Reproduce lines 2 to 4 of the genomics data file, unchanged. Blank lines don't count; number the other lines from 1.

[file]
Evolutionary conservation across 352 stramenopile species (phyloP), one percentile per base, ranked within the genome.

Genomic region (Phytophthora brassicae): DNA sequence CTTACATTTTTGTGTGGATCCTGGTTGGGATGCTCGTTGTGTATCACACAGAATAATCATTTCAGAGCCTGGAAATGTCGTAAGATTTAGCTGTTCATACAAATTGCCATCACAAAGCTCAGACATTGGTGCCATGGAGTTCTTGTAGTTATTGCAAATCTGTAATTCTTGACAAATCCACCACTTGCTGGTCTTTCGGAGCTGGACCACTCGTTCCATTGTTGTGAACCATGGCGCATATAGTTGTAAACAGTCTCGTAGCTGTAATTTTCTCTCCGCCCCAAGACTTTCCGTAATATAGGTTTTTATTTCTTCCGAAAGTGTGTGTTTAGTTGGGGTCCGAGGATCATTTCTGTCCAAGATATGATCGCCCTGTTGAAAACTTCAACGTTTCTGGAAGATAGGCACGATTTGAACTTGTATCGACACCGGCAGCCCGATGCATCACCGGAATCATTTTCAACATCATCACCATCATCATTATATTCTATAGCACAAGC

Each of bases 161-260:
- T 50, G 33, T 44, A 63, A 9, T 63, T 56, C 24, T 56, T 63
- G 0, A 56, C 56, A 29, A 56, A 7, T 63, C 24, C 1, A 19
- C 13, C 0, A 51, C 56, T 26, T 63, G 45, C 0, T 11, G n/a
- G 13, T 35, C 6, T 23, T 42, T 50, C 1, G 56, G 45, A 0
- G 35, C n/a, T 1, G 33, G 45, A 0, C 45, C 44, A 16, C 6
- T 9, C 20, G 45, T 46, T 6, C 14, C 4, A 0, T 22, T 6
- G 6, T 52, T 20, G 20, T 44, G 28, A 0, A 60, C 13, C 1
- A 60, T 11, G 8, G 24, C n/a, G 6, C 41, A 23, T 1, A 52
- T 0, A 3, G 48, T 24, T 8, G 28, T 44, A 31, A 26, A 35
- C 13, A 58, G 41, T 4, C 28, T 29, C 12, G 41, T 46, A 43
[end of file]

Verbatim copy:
Genomic region (Phytophthora brassicae): DNA sequence CTTACATTTTTGTGTGGATCCTGGTTGGGATGCTCGTTGTGTATCACACAGAATAATCATTTCAGAGCCTGGAAATGTCGTAAGATTTAGCTGTTCATACAAATTGCCATCACAAAGCTCAGACATTGGTGCCATGGAGTTCTTGTAGTTATTGCAAATCTGTAATTCTTGACAAATCCACCACTTGCTGGTCTTTCGGAGCTGGACCACTCGTTCCATTGTTGTGAACCATGGCGCATATAGTTGTAAACAGTCTCGTAGCTGTAATTTTCTCTCCGCCCCAAGACTTTCCGTAATATAGGTTTTTATTTCTTCCGAAAGTGTGTGTTTAGTTGGGGTCCGAGGATCATTTCTGTCCAAGATATGATCGCCCTGTTGAAAACTTCAACGTTTCTGGAAGATAGGCACGATTTGAACTTGTATCGACACCGGCAGCCCGATGCATCACCGGAATCATTTTCAACATCATCACCATCATCATTATATTCTATAGCACAAGC

Each of bases 161-260:
- T 50, G 33, T 44, A 63, A 9, T 63, T 56, C 24, T 56, T 63